Time and again, developments on the ground in Ukraine catch the world off-guard. While the EU Council and – in this very days – EU Heads of State and Government keep Ukraine at the centre of their deliberations, and despite the risk of offering something obsolete, the TTR this month has a Special focus on Ukraine. A number of papers are (logically) a few weeks behind the times, but we kept those that offered background on, for example, the opposition movements in the country, its track record of integration with the EU, the energy policy implications of the crisis.

Predictably, an alysing the Ukrainian crisis led think tanks to direct some attention to EU – Russia relations, to the Eastern Partnership and indeed to the EU’s political engagement in Central Asia. Still in external relations, we highlight papers ranging from broad geopolitical notions (Eurasia) to micro analyses such as the one on Chinese investment in Greece. Readers interested in specific regions will find references to publications on Switzerland and Syria, the Arab countries and Afghanistan, the Asian Development Bank and the EU – Africa summit.

The papers on energy policy, energy security, nuclear and renewables resonate with climate and energy being on the agenda of the March European Council .

Return Migration and Geography of Innovation in MNEs: A Natural Experiment of On-the-Job Learning of Knowledge Production by Local Workers Reporting to Return Migrants

March 20, 2014 Comments off

Return Migration and Geography of Innovation in MNEs: A Natural Experiment of On-the-Job Learning of Knowledge Production by Local Workers Reporting to Return Migrants
Source: Harvard Business School Working Papers

I study whether return migrants and their direct reports facilitate knowledge production and transfer across borders for multinationals. Using unique personnel and patenting data for 1,315 inventors at an emerging market R&D center for a Fortune 50 technology firm, I exploit a natural experiment where the assignment of managers for newly hired college graduates is mandated by rigid HR rules and is uncorrelated to observable characteristics of the graduates. Given this assignment protocol, I find that local employees who report to return migrants file disproportionately more US patents. I also find evidence that return migration facilitates knowledge transfer across borders.

Are Top Executives Paid Enough? An Evidence-Based Review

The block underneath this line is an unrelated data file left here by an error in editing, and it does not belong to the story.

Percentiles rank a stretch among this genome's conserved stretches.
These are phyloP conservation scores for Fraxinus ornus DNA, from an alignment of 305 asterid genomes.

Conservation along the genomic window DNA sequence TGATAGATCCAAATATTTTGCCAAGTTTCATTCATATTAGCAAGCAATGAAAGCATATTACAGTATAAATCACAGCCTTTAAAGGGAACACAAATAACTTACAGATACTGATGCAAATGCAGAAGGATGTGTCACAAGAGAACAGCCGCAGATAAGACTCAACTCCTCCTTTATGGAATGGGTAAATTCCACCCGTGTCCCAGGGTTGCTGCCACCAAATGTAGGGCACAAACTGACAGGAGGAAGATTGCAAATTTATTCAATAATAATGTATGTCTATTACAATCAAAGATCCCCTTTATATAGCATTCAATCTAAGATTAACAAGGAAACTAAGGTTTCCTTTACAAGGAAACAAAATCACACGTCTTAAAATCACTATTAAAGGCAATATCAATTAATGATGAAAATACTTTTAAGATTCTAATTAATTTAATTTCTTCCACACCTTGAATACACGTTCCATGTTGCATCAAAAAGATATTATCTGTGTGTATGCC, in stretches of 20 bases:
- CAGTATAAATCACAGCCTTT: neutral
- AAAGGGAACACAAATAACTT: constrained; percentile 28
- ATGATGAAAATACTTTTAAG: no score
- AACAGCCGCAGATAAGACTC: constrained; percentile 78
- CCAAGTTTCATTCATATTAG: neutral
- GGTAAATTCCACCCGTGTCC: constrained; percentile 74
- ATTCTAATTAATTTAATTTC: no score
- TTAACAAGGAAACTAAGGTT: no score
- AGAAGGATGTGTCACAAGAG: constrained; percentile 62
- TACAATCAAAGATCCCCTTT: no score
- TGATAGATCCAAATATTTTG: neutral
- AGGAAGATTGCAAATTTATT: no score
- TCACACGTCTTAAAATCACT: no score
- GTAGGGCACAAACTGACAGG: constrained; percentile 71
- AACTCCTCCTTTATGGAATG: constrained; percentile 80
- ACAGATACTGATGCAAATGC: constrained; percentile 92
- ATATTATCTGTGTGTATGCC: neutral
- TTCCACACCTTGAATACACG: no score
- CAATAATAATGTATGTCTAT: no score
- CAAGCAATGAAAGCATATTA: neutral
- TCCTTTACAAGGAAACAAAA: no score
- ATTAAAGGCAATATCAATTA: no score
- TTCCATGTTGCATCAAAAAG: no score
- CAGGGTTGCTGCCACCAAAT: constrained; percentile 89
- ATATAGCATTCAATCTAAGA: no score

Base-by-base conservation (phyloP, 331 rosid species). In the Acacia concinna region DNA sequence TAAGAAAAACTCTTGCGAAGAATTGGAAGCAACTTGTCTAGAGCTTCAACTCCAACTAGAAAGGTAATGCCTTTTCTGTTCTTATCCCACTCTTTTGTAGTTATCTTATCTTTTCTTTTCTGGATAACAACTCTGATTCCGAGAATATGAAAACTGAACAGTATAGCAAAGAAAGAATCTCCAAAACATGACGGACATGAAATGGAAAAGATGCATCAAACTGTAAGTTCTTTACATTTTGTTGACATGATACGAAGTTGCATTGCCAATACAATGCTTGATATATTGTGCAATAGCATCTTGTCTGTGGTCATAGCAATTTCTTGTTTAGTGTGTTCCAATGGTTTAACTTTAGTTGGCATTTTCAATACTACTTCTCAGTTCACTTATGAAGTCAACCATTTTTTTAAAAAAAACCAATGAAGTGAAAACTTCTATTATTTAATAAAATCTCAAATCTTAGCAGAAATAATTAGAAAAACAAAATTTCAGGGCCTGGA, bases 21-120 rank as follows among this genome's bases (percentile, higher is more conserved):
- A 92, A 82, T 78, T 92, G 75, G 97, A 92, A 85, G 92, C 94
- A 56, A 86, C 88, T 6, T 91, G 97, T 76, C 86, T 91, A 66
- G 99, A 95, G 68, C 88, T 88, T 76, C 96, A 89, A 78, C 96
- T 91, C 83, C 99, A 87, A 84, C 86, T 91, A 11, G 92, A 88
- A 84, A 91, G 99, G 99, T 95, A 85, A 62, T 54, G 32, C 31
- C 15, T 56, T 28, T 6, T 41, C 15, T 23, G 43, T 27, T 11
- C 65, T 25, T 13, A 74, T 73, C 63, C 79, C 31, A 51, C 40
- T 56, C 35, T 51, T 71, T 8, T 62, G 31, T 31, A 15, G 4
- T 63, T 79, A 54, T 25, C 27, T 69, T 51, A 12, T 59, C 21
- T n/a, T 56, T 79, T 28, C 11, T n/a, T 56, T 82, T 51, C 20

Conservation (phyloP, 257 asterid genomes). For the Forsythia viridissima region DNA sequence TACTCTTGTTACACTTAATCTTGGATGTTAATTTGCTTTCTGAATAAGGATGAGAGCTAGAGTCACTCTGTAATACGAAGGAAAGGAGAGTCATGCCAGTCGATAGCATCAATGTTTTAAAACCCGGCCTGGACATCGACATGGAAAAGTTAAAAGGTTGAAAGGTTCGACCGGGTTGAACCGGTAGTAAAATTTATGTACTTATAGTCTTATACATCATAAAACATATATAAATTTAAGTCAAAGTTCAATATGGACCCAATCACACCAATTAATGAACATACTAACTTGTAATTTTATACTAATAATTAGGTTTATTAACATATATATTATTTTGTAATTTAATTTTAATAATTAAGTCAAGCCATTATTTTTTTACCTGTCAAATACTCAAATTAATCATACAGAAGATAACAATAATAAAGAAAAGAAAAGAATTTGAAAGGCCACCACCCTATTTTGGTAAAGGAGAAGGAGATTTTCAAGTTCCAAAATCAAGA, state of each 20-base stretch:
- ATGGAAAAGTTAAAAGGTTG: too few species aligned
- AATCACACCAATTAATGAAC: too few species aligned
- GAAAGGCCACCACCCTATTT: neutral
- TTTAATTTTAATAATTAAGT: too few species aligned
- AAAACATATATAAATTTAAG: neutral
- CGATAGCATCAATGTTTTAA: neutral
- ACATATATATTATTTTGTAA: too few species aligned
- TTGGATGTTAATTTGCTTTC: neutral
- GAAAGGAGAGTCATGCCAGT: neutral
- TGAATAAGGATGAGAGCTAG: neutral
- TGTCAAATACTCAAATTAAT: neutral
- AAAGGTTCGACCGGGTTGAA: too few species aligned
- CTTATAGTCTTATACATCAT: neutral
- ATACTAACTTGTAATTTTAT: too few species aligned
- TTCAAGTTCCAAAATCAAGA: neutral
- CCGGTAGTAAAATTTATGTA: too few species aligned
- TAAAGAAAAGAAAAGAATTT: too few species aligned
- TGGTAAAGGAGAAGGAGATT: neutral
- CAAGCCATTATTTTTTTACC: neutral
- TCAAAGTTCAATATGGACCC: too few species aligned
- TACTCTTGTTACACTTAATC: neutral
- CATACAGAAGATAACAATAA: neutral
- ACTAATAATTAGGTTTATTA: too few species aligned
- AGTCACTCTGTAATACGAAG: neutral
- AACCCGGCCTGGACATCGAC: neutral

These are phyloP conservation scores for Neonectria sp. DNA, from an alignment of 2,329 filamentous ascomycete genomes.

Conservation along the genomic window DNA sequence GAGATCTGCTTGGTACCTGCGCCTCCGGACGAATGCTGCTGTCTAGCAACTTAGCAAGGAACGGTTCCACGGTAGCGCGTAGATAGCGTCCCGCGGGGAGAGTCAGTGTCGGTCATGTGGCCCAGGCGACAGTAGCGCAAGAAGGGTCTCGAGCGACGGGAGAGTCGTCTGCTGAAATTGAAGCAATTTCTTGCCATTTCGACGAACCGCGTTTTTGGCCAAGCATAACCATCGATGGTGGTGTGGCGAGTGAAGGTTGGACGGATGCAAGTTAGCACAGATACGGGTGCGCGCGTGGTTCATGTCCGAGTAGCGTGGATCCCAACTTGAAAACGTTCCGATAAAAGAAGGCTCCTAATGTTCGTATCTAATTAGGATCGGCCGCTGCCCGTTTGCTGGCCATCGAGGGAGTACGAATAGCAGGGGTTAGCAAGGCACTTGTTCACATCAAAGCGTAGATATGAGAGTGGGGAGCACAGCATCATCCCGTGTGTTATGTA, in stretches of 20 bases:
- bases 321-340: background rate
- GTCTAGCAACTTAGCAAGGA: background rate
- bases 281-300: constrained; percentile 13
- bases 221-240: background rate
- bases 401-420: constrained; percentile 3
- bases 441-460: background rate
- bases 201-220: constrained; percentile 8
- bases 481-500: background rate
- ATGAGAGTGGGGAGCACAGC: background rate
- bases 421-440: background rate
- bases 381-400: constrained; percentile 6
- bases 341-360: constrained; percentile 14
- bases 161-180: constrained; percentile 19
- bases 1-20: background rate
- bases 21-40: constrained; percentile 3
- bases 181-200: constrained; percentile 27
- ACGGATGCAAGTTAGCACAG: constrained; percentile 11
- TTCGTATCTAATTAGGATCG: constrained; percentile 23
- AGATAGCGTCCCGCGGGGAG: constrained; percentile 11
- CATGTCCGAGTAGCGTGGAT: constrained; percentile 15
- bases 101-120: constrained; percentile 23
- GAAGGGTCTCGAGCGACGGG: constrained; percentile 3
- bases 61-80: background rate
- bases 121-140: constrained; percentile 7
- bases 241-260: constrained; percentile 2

March 19, 2014 Comments off

Are Top Executives Paid Enough? An Evidence-Based Review (PDF)
Source: Wharton School, University of Pennsylvania

Our review of the evidence found that the notion that higher pay leads to the selection of better executives is undermined by the prevalence of poor recruiting methods. Moreover, higher pay fails to promote better performance. Instead, it undermines the intrinsic motivation of executives, inhibits their learning, leads them to ignore other stakeholders, and discourages them from considering the long-term effects of their decisions on stakeholders. Relating incentive payments to executives’ actions in an effective manner is not possible. Incentives also encourage unethical behaviour. Organizations would benefit from using validated methods to hire top executives, reducing compensation, eliminating incentive plans, and strengthening stockholder governance related to the hiring and compensation of executives.

The Evolving Regulation of the Media in Europe as an Instrument for Freedom and Pluralism

March 19, 2014 Comments off

The Evolving Regulation of the Media in Europe as an Instrument for Freedom and Pluralism (PDF)
Source: European University Institute

European regulation of the media is influenced by the economic regulation of networks, contents, and e-commerce, to which it is very close. However, media regulation has one peculiar differentiating characteristic: it cannot concentrate only on market competition, as the rest of modern economic regulation does, but has to pursue other fundamental values. In particular, media pluralism and media freedom emerge as policy goals that are essential for democracy and human rights in Europe. In this paper, we discuss the EU’s search for a point of equilibrium in Member States’ resistance to the relinquishing of their power in the sector; we describe the current debate, and suggest some possible directions for development.

Garbage: Disrupting the World’s Oldest Industry

March 18, 2014 Comments off

Garbage: Disrupting the World’s Oldest Industry
Source: Knowledge@Wharton

Nature wastes nothing. Human beings are less frugal. We have been generating garbage for thousands of years, and are only now starting to confront the reality that our waste streams are poisoning the planet. Governments have begun to regulate how we dispose of what we no longer want; large corporations are working to find sustainable solutions that are also profitable; and smaller “green” companies and non-profits are aiming for zero-waste-to-landfill, which may be as close as we can come to the example set by nature. This special report, sponsored by the Initiative for Global Environmental Leadership (IGEL) and Rubicon Global, looks at where we have been, where we are going and how we are getting there.

A Treacherous Journey: Child Migrants Navigating the U.S. Immigration System

March 17, 2014 Comments off

A Treacherous Journey: Child Migrants Navigating the U.S. Immigration System (PDF)